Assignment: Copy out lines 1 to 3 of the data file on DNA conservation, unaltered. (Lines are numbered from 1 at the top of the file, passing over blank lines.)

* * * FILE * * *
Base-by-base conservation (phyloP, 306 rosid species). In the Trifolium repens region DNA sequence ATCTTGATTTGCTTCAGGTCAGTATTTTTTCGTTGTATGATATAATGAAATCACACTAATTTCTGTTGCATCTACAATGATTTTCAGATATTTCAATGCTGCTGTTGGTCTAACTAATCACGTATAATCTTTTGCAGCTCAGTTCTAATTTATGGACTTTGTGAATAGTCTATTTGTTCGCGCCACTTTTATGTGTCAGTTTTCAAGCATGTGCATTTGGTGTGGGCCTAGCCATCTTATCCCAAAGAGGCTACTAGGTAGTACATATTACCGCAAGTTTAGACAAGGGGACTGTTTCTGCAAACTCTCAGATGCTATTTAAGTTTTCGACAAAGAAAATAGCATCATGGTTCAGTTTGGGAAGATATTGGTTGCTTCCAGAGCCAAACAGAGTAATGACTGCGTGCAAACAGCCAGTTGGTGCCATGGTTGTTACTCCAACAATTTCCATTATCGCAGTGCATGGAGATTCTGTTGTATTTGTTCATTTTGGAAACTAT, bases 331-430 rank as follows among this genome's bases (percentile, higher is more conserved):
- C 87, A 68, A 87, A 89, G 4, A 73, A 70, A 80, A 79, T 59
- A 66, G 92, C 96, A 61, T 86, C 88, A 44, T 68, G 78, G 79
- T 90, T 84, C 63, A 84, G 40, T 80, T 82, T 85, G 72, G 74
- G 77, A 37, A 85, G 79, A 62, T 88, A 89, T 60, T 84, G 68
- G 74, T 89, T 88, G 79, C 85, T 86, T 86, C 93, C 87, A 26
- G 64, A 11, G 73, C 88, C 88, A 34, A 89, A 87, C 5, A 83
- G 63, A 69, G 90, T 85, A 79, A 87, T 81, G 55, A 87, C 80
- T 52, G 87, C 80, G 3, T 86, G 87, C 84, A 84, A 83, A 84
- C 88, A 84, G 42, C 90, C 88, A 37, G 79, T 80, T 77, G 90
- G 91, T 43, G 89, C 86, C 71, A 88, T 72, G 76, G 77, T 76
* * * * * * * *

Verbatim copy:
Base-by-base conservation (phyloP, 306 rosid species). In the Trifolium repens region DNA sequence ATCTTGATTTGCTTCAGGTCAGTATTTTTTCGTTGTATGATATAATGAAATCACACTAATTTCTGTTGCATCTACAATGATTTTCAGATATTTCAATGCTGCTGTTGGTCTAACTAATCACGTATAATCTTTTGCAGCTCAGTTCTAATTTATGGACTTTGTGAATAGTCTATTTGTTCGCGCCACTTTTATGTGTCAGTTTTCAAGCATGTGCATTTGGTGTGGGCCTAGCCATCTTATCCCAAAGAGGCTACTAGGTAGTACATATTACCGCAAGTTTAGACAAGGGGACTGTTTCTGCAAACTCTCAGATGCTATTTAAGTTTTCGACAAAGAAAATAGCATCATGGTTCAGTTTGGGAAGATATTGGTTGCTTCCAGAGCCAAACAGAGTAATGACTGCGTGCAAACAGCCAGTTGGTGCCATGGTTGTTACTCCAACAATTTCCATTATCGCAGTGCATGGAGATTCTGTTGTATTTGTTCATTTTGGAAACTAT, bases 331-430 rank as follows among this genome's bases (percentile, higher is more conserved):
- C 87, A 68, A 87, A 89, G 4, A 73, A 70, A 80, A 79, T 59
- A 66, G 92, C 96, A 61, T 86, C 88, A 44, T 68, G 78, G 79